However, once it comes to light that Fritt Vilt really is a slasher film, it becomes something a little more. This is the type of film that is methodical in its pacing and for a purpose. Our first kill occurs about 40 minutes into the film but thats plenty of time to establish our five friends as strong, loving, dynamic yet fallible characters. In other words they are truly human. These are five kids who are good friends forced to confront what begins as turn of bad luck and devolves into a nightmare. And it shows because all five of these kids can act and all five of them truly seem like the very best of friends. Relationships between one another are established, conflicts arise (and occasionally are solved) and, much like The Descent, a darker side is unveiled as we learn that in our most desperate hours of survival, not even a kindred friendship can override that most primal of instincts to save ones own hide. The well crafted and written characters are the heart and soul of the film and they make the experience so much more involving and emotional.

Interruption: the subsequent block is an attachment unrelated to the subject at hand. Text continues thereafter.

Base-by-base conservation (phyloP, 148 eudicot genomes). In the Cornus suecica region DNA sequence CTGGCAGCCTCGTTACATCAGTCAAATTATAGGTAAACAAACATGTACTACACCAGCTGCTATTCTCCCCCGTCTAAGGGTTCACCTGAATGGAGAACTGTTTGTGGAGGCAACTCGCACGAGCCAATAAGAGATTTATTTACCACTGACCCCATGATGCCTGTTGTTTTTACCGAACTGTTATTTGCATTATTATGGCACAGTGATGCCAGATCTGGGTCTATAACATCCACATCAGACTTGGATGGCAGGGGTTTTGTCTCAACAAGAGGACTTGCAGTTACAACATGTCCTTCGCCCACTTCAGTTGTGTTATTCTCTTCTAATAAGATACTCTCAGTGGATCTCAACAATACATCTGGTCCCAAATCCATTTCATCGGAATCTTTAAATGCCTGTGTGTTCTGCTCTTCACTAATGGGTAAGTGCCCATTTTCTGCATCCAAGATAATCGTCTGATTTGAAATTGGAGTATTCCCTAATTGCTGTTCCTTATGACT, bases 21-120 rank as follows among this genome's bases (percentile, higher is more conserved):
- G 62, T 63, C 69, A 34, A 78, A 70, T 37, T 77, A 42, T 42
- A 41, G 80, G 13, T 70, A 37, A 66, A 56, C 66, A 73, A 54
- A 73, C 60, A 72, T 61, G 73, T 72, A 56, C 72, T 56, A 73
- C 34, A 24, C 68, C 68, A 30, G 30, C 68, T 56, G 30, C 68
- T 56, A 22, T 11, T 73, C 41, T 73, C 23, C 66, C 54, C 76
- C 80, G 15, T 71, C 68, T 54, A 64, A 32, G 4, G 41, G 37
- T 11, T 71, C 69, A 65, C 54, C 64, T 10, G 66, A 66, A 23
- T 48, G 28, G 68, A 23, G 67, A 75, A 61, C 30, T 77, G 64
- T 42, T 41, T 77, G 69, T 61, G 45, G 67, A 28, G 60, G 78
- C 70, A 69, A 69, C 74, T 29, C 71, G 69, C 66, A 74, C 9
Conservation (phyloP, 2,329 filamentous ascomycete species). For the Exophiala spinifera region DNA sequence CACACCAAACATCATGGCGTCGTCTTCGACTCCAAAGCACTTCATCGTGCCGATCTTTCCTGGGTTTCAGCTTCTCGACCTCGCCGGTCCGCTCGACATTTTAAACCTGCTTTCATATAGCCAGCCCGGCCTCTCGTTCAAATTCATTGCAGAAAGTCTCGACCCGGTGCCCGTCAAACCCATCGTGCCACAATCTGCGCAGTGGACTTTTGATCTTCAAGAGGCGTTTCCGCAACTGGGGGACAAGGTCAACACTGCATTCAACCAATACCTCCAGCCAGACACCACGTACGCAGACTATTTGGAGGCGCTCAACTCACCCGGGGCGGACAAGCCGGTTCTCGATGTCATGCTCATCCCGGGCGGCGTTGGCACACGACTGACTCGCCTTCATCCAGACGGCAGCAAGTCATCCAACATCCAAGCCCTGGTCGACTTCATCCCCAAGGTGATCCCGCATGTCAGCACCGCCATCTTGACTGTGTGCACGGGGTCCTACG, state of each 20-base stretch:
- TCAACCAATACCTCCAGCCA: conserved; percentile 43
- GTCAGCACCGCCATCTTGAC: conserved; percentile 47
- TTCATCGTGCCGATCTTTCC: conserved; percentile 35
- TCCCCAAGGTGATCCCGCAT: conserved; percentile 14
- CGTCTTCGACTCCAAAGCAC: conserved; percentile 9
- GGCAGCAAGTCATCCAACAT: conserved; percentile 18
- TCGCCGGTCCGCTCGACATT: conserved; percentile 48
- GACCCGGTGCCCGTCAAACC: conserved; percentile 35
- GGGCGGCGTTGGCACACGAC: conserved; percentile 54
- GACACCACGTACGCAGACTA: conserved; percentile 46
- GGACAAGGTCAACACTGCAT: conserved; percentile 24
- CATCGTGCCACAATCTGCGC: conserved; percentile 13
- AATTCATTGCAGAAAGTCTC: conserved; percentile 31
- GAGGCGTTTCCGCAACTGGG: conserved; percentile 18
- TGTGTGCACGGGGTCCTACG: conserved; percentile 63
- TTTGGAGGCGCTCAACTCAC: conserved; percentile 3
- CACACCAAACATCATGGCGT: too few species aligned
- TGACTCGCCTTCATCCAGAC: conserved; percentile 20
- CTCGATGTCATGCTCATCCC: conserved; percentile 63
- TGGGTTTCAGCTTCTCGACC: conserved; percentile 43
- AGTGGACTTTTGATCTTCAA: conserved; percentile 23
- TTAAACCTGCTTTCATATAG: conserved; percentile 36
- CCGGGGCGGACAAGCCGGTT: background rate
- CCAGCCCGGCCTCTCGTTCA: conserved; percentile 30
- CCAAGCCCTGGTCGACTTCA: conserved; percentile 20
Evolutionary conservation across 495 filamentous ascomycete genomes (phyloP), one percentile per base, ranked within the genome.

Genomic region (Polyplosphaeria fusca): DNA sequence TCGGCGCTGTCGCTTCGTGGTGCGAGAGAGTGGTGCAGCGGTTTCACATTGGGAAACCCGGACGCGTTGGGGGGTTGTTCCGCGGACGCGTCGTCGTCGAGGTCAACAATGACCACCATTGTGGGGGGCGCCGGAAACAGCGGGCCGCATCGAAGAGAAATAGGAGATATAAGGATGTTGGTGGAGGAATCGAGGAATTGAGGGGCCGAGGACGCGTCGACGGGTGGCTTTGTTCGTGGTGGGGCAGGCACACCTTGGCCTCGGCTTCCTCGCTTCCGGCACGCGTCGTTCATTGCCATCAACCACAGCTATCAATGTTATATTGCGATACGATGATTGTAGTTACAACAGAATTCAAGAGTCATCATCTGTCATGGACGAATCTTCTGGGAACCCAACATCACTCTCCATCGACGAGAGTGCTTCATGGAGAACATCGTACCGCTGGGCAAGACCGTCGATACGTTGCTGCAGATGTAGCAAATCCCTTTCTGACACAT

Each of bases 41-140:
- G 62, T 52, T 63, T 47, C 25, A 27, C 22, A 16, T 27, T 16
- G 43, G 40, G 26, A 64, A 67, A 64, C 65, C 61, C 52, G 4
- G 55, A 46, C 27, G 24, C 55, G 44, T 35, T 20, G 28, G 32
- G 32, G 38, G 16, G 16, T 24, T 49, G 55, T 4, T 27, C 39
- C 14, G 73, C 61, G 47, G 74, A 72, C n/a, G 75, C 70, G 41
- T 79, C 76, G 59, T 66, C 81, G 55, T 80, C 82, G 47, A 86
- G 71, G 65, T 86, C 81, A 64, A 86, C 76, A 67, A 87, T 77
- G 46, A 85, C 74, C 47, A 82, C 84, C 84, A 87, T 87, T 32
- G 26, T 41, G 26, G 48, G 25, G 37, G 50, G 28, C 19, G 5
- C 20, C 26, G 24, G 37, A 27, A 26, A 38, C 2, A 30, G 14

Also effective is the beautiful cinematography and set design. The snowblown tundra is a beauty to behold and its also a great backdrop for a camoflauged killer to hide in. The lodge is well designed especially the killer's basement dwelling, filled with artifacts, goods, items and photos pilfered from his past victims. Such a scene that makes wonderful use of the setting involves one of our heroines face to face with the killer in the middle of a darkened hallway. As she raises a shotgun to shoot, the killer flips off his light leaving her engulfed in pitch blackness, knowing that the killer is certaintly mere feet from her.
The killer himself is an excercise in good costume design. He originally seems to be nothing more than just another slasher but as more than just his boots come into focus, he becomes a very creepy image. He wears a parka, carries a pickax and sports an eerie combination of a shredded ski mask and goggles. He looks kid of like if the Bloody Valentine Killer decided to take a hike through the tundra. His silhouette is massive and his silence makes him all the more unsettling. This is basically the closest we'll get to a Norweigian Michael Myers but he's an extremely effective villain. Couple this design with the one-two sucker punch of dark claustrophobic enclosures and windswept exteriors with zero visibilty and you've got an instant recipe for great tension.